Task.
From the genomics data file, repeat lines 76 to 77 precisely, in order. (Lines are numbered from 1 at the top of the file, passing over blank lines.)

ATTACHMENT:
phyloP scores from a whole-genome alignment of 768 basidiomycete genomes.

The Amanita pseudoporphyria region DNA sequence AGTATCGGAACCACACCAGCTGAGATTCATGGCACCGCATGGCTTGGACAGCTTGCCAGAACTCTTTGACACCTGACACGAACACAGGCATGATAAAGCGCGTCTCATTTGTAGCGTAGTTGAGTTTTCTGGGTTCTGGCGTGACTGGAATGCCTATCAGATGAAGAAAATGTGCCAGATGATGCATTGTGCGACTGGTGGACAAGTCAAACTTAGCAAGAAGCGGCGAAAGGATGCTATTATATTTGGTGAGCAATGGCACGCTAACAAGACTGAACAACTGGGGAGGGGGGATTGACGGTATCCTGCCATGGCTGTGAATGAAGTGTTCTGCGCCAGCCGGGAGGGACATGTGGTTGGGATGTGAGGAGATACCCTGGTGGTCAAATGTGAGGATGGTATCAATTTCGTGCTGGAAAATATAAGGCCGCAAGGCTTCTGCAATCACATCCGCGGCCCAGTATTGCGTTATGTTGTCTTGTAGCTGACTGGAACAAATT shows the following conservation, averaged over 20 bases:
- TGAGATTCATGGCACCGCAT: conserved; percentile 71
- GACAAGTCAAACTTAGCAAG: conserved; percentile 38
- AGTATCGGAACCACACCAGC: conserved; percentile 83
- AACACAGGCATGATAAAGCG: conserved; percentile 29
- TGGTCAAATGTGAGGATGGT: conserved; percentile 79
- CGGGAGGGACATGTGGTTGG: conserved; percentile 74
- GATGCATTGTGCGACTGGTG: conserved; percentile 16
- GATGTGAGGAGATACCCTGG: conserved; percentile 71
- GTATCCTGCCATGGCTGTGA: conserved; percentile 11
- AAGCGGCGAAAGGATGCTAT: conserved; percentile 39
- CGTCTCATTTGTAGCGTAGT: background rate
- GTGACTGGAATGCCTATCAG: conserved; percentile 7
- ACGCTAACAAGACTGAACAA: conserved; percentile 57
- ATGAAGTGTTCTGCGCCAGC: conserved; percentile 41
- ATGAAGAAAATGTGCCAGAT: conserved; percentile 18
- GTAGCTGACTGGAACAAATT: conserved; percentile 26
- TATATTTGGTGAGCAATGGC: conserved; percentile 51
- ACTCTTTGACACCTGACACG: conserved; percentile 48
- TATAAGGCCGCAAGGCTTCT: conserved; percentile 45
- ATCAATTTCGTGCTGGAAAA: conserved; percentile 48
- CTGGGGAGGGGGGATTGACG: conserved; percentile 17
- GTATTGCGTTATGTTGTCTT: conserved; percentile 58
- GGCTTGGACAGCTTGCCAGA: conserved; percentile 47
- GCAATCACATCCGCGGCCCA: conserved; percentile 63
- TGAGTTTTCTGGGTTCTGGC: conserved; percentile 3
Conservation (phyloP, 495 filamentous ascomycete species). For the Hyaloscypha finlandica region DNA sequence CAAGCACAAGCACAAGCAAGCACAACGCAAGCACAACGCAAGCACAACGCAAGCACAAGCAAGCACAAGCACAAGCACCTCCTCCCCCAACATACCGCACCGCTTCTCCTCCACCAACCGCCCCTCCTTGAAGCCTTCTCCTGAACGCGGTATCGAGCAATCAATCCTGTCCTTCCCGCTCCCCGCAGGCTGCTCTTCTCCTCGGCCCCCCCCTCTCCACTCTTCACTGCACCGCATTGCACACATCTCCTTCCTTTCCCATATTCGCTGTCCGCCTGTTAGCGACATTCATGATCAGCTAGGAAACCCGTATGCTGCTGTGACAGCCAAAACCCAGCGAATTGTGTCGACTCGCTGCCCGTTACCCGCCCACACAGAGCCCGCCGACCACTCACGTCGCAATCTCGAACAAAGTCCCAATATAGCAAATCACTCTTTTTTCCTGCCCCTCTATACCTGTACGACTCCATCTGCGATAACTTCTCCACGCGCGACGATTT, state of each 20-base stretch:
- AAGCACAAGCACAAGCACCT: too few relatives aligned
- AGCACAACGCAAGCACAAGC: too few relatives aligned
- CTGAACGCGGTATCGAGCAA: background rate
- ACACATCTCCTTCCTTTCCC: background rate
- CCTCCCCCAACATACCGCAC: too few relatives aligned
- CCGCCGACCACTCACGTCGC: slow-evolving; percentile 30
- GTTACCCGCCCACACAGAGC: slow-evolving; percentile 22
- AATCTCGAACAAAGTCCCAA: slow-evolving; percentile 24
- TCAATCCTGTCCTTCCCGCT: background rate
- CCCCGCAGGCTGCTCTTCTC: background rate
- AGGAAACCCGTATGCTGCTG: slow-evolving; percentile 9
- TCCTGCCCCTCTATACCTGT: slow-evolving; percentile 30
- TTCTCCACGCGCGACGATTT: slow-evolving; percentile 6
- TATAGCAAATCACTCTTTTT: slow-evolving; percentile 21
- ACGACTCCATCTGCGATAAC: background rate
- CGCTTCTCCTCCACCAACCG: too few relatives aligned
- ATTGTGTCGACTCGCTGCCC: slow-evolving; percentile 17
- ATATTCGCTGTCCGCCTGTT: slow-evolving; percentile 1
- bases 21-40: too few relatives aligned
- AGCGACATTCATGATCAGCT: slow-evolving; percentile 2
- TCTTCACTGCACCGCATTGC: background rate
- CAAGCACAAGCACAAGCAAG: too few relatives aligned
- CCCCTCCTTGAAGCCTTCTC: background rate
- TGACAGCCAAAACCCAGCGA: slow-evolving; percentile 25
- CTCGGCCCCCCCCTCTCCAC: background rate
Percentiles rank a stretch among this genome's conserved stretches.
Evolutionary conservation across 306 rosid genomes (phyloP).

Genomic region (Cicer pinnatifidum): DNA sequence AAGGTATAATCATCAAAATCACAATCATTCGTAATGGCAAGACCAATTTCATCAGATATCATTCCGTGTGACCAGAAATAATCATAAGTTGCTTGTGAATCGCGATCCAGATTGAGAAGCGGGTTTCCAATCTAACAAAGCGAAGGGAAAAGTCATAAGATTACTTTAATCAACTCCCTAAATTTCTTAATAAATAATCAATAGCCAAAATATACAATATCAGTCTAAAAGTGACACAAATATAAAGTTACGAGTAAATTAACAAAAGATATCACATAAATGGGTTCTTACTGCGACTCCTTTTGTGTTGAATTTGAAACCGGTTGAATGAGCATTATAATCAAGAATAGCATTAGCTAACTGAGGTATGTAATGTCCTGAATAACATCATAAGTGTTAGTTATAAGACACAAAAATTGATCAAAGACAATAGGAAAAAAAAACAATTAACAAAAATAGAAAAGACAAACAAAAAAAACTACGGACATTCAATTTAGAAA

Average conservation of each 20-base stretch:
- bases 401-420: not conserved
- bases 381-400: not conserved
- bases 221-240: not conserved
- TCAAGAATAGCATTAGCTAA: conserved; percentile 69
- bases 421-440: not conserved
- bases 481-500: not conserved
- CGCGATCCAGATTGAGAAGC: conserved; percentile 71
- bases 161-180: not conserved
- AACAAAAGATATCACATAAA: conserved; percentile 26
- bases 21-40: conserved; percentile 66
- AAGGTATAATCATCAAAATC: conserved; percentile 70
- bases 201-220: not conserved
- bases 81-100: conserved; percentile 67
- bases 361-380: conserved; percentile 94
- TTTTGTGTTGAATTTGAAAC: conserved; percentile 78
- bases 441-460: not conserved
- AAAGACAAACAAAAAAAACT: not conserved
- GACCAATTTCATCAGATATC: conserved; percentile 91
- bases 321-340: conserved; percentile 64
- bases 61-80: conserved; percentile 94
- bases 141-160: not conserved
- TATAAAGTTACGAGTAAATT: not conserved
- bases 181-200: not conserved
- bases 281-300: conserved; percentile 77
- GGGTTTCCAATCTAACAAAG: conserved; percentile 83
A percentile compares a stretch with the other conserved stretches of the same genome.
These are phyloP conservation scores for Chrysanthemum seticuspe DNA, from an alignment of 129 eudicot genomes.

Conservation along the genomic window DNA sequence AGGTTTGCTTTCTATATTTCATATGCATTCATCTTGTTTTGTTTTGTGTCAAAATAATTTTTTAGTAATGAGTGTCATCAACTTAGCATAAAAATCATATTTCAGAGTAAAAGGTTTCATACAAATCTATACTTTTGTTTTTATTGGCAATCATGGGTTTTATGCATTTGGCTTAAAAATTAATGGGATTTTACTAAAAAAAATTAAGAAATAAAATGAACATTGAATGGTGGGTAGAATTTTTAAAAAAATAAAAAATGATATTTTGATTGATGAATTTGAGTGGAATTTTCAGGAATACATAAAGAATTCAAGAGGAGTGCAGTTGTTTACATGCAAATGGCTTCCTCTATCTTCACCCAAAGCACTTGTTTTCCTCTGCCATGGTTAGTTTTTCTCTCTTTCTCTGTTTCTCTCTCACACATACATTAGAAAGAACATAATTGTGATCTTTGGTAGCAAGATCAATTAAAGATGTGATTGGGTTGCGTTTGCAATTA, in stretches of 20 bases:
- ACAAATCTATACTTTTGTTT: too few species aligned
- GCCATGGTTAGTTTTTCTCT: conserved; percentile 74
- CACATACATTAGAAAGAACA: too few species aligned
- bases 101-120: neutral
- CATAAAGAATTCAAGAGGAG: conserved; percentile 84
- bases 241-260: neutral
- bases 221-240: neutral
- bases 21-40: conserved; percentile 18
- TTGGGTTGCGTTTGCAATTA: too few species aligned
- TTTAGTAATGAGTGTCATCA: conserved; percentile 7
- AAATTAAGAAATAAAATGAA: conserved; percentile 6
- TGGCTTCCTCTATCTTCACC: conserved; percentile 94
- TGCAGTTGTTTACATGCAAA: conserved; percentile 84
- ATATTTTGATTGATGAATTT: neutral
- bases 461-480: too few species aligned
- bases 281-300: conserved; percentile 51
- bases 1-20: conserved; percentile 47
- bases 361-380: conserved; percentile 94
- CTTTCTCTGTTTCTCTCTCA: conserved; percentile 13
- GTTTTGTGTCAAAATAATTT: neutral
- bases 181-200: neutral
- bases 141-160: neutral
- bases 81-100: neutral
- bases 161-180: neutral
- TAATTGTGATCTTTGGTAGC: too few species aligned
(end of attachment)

- bases 321-340: conserved; percentile 64
- bases 61-80: conserved; percentile 94